To make a major chord minor – lower the major 3rd by a semitone

It’s really good practice to start writing different major and minor triads out on a piece of paper, then see how many different ways you can play them on the fretboard.

If you were to start taking up an instrument like the Piano you’ll give yourself a hige headstart as an E major chord will always contain E, G#, B on any instrument.

Thanks for reading




Posted by on February 17, 2012 in Music Theory


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Understanding how scales and chords link together

From my experience as a player and teacher, there are many guitarists out there who can play bits of scales and can play lots of chords.

But to really elevate your playing to the next level, learning how everything fits together in a theoretical sense will help massively.

You’ll be able to introduce different chords to your songs using the harmonized major scale, then come up with cool riffs using the relevant pentatonic scales over the top.

Major and Minor Scales:

  • Your Major scale is build up of 8 notes from the TTSTTTS rule (T=Tone and S=Semitone)
  • So G Major is G,A,B,C,D,E,F# and G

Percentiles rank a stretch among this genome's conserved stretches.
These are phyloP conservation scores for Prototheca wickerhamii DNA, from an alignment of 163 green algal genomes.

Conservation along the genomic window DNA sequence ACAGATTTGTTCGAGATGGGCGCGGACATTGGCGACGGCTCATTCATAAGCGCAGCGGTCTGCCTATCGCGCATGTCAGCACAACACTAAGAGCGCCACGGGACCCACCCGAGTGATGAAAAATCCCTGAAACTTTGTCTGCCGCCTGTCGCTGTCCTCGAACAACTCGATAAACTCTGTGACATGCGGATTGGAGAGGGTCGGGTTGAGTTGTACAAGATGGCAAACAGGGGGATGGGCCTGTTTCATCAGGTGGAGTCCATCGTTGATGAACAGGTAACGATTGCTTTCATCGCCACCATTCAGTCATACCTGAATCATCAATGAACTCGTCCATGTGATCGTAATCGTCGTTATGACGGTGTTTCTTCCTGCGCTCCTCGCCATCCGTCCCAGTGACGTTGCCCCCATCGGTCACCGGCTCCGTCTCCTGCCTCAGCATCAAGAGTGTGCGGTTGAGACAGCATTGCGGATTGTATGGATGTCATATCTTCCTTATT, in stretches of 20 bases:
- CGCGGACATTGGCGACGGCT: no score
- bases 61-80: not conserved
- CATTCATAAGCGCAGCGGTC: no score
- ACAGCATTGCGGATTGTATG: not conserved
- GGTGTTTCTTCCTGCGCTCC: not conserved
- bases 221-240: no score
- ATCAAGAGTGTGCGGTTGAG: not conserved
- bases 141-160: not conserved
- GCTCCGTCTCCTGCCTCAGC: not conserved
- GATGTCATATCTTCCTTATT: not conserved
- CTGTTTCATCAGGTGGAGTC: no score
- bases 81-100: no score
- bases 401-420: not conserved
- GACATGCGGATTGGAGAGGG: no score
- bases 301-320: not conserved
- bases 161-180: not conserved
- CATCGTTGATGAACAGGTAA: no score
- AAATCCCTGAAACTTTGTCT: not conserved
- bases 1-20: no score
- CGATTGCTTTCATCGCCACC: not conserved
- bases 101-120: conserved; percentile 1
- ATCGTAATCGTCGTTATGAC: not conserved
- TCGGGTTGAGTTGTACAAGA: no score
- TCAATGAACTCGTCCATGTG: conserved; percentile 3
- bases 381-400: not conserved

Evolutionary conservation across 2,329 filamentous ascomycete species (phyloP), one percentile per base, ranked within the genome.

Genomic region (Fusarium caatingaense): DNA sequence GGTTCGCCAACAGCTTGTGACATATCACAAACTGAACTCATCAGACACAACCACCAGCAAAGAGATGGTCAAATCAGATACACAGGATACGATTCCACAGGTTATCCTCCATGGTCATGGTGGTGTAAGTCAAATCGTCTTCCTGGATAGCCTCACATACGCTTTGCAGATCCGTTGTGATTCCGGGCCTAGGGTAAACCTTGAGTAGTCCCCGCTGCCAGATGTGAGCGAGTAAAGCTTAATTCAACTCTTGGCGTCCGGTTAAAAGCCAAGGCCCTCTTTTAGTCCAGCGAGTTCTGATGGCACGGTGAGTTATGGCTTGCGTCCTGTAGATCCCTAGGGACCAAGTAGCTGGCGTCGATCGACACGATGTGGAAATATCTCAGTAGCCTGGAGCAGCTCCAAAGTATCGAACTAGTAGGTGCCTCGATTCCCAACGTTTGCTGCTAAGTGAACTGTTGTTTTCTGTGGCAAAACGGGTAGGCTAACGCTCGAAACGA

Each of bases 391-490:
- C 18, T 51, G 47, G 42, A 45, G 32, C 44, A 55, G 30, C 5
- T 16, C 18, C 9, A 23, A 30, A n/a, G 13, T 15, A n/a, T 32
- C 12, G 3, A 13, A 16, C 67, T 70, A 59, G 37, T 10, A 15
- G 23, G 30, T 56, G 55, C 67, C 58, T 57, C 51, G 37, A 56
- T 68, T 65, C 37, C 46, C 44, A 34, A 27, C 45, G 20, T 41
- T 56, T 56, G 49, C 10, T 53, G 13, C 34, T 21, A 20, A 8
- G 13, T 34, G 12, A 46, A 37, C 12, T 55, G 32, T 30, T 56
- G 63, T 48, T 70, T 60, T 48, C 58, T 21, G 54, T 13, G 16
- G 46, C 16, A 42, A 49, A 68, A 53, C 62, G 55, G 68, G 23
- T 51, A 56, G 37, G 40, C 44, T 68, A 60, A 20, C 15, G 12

These notes are then stacked on top of each other to produce chords/harmony:
  • G, Am, Bm, C, D, Em, F#dim and:
  • Gmaj7, Am7, Bm7, Cmaj7, D7, Emin7, F#min7b5 when harmonized to the 7th degree of the scale
  • Every Minor scale derives from the Major scale by starting from the 6th note:
  • So is E, F#,G,A,B,C,D and E and the same harmonies are produced:
  • Em,F#dim,G,Am,Bm,C,D and Em7,F#min7b5,Gmaj7,Am7,Bm7,Cmaj7,D7

Major and Minor Pentatonic Scales:

  • Your 5 notes of the Major pentatonic are built up from the 1,2,3,5,6 notes of the Major scale
  • So the G Major Pentatonic contains the notes: G,A,B,D,E
  • Your 5 notes of the Minor pentatonic are built up from the 1,3,4,5,7 notes of the Minor scale
  • So the E Minor Pentatonic contains the notes: E,G,A,B,D,

Linking chords and scales together

  • A song in the key of G major could contain the following chords:
  • G, Bmin7, Cmaj7, D

If you wanted to improvise over it you can use Gmaj/Emin Major/Minor scales and pentatonics. GO PRACTICE!!!!!!

Thanks for reading!

You can find me on Twitter at @jsmusicschool

Rock n roll


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Posted by on January 27, 2012 in Music Theory